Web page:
Becoming More Official, Sort of
When I pulled up to Duke’s Indy Honky Tonk on the south side of Indianapolis on October 27, I saw cones sitting where I usually park. They’d expanded the track.
By they, I mean the organizers of the Pullstart Racing League. By track, I mean the dirty, cracked, and ugly parking lot that surrounds the bar.
I wrote about the first race I had in the Pullstart Racing League. I showed up with a green battered machine and lost horribly. But it was wicked fun.
Over the course of the summer and into this fall, I raced once a month (except for September due to my meeting with Al to test the Quiet Ride Helmet) and slowly watched the racing league evolve.
It went from a bunch of guys not knowing what they were doing and not having much of a plan to a bunch of guys still not really knowing what they were doing but with a plan.
The track evolved, getting bigger each race, and the organizers got more organized as the summer moved along. They did a vintage race, a beginner’s race, and organized the racers into heats and kept track of who placed where.
The winner still didn’t get much of anything beyond bragging rights, but it felt like things were going in the right direction, and more racers showed up each week. It was cool to see and be a part of.
The Final Day of Racing
The final day of racing for the season was supposed to happen at a dirt track in the city. Unfortunately, due to some unforeseeable issues that idea got scrapped, so we ended up back at Duke’s.
With the track expanded and the waivers signed, we did a few warm-up races before the brackets were put together. During warm-ups, I felt good.
My ugly green minibike was running well, and the track was tight, meaning I had a chance to stick with the pack despite the fact most of the racers were running engines about twice the size of mine.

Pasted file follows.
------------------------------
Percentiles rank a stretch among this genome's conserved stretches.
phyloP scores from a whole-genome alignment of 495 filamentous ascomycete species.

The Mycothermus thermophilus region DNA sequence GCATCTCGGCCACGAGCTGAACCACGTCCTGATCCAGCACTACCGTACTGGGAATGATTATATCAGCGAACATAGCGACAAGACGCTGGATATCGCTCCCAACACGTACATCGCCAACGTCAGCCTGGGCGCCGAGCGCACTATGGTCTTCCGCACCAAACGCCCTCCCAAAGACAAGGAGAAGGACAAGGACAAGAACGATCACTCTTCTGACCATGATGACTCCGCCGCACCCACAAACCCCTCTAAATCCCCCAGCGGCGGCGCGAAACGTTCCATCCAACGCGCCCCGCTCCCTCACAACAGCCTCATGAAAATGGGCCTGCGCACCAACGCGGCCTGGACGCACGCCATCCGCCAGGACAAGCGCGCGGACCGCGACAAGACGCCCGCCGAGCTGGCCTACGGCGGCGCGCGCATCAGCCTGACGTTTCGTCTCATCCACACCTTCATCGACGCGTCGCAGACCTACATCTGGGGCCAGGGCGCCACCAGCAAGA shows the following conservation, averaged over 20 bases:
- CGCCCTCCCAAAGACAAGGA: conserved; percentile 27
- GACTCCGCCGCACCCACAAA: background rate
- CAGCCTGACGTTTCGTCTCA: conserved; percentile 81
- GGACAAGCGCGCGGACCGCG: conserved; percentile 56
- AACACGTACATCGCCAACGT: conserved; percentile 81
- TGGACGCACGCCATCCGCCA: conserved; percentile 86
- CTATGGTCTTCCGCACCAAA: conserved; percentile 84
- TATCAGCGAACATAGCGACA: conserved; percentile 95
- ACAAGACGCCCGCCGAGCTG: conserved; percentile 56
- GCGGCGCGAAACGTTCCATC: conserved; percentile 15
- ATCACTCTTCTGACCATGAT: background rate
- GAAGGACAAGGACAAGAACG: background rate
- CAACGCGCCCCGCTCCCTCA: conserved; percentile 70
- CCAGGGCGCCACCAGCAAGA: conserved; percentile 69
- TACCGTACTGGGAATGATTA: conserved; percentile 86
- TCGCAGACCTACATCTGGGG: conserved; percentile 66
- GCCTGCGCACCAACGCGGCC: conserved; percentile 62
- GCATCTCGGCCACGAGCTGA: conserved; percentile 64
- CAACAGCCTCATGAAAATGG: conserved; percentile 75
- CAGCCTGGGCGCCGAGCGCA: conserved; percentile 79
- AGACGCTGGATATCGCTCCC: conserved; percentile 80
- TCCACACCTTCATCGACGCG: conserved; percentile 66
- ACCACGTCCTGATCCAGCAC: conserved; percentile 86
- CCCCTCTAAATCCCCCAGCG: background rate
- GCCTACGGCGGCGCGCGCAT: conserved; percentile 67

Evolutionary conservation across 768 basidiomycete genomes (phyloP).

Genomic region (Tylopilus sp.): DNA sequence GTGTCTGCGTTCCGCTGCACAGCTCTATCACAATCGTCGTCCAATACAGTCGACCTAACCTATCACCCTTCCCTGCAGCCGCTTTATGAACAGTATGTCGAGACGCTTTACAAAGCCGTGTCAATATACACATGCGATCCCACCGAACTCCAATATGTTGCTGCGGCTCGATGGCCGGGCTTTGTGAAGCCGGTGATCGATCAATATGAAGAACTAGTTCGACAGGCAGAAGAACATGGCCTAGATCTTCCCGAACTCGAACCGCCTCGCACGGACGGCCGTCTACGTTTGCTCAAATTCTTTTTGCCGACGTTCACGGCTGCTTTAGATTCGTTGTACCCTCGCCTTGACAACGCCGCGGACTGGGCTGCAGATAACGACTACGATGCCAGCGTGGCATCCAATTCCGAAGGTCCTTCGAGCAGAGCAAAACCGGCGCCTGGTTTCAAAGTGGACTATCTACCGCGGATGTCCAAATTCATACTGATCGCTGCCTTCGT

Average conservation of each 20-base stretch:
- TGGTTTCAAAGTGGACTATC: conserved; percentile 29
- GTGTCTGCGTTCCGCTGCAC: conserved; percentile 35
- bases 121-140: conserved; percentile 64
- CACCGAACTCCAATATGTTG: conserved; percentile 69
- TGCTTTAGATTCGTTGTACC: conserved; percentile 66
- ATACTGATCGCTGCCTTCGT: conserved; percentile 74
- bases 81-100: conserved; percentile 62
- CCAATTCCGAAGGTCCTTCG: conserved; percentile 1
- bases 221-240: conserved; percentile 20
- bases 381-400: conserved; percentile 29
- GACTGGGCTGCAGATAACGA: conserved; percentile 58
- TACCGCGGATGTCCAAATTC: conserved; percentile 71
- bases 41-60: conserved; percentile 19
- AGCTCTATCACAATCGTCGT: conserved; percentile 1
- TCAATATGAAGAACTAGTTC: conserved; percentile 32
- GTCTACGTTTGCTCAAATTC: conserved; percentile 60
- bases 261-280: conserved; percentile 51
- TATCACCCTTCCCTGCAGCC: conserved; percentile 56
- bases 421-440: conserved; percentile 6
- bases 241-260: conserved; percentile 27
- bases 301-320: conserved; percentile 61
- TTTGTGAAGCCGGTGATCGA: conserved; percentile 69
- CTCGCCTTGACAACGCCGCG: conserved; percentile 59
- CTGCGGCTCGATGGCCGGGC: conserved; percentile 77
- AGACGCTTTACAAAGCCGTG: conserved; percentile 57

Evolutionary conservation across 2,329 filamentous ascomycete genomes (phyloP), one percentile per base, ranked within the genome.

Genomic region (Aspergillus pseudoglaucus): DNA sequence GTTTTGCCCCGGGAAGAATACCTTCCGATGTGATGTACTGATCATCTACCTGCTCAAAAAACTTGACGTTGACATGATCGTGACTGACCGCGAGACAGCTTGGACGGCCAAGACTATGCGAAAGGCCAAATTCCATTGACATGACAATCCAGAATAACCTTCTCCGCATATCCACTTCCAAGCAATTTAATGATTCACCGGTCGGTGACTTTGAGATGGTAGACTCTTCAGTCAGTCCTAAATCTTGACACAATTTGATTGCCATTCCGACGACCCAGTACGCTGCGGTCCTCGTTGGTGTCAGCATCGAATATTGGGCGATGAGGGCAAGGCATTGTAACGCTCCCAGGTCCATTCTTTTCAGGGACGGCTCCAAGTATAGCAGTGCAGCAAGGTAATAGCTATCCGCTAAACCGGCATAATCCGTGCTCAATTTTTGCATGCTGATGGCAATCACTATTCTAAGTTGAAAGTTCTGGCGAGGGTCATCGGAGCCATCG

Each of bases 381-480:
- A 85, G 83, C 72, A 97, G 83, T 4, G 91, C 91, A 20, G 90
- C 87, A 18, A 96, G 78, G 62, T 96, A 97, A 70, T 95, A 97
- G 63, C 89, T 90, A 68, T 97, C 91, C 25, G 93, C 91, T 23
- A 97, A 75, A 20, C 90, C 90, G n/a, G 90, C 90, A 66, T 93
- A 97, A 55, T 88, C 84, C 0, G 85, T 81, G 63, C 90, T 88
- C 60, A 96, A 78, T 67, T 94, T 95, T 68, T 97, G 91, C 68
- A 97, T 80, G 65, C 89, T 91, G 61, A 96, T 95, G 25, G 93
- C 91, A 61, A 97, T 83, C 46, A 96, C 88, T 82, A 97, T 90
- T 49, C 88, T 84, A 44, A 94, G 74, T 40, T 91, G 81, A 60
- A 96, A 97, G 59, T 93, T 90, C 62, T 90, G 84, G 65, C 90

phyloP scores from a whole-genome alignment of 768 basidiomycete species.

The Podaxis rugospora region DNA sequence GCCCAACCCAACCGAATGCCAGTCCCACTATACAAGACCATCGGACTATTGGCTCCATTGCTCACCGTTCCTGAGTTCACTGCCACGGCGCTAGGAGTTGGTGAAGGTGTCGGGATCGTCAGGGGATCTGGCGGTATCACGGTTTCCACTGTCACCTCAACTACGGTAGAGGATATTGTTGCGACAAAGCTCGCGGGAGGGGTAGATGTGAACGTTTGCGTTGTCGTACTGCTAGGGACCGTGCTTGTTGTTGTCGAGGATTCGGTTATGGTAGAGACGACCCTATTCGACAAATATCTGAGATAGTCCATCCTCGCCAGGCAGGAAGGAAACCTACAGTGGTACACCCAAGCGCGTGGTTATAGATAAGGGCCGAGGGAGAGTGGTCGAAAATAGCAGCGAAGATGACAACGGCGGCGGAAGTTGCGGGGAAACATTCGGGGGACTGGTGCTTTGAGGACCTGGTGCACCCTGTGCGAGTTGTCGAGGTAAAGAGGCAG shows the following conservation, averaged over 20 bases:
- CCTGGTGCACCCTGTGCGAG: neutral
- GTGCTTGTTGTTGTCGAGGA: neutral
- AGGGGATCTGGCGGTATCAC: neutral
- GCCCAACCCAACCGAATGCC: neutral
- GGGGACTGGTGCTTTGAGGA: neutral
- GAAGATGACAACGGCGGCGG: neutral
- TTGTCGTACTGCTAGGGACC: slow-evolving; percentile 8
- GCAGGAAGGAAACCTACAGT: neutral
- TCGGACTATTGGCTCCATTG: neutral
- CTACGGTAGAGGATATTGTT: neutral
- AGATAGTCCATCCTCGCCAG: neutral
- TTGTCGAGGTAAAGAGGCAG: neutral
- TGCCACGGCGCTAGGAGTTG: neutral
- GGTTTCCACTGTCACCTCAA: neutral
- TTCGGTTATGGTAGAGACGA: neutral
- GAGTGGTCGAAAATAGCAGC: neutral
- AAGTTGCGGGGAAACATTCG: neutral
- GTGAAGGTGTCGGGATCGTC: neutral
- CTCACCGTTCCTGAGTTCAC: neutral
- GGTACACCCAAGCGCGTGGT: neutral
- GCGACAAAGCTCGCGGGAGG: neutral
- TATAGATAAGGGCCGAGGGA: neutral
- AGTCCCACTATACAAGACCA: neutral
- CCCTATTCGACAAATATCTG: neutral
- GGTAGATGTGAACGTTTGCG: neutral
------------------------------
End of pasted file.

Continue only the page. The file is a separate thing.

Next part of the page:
Then they divided the heats up into groups of eight racers and the official races began.
For the first race, I lined up with everyone and one of the organizer’s kids waved a green flag to start us off. I ran out the first ten feet while twisting the throttle wide to get me off to a good start, but the other, more powerful bikes still managed to pull away.
Near the back of the pack, there were three of us. The leader (pictured above) was far out ahead of the pack. Me and the racers at the back of the pack traded places a little bit, and I ended the race second to last. An embarrassing showing.
The next heat I was in I again placed near the back of the pack, duking it out with a couple of other slower, low-powered bikes.
The last race I was in was the loser’s finals. We had to find out who the best of the losers was. During this race, I did my best to hang in the middle of the pack, but slid on some gravel at one point went down briefly and then got passed.
Then we watched the finals. Everyone in this group was running 212cc engines from Harbor Freight. They’d all customized their bikes in various ways, and the competition was stiff. I managed to snag a video of the race.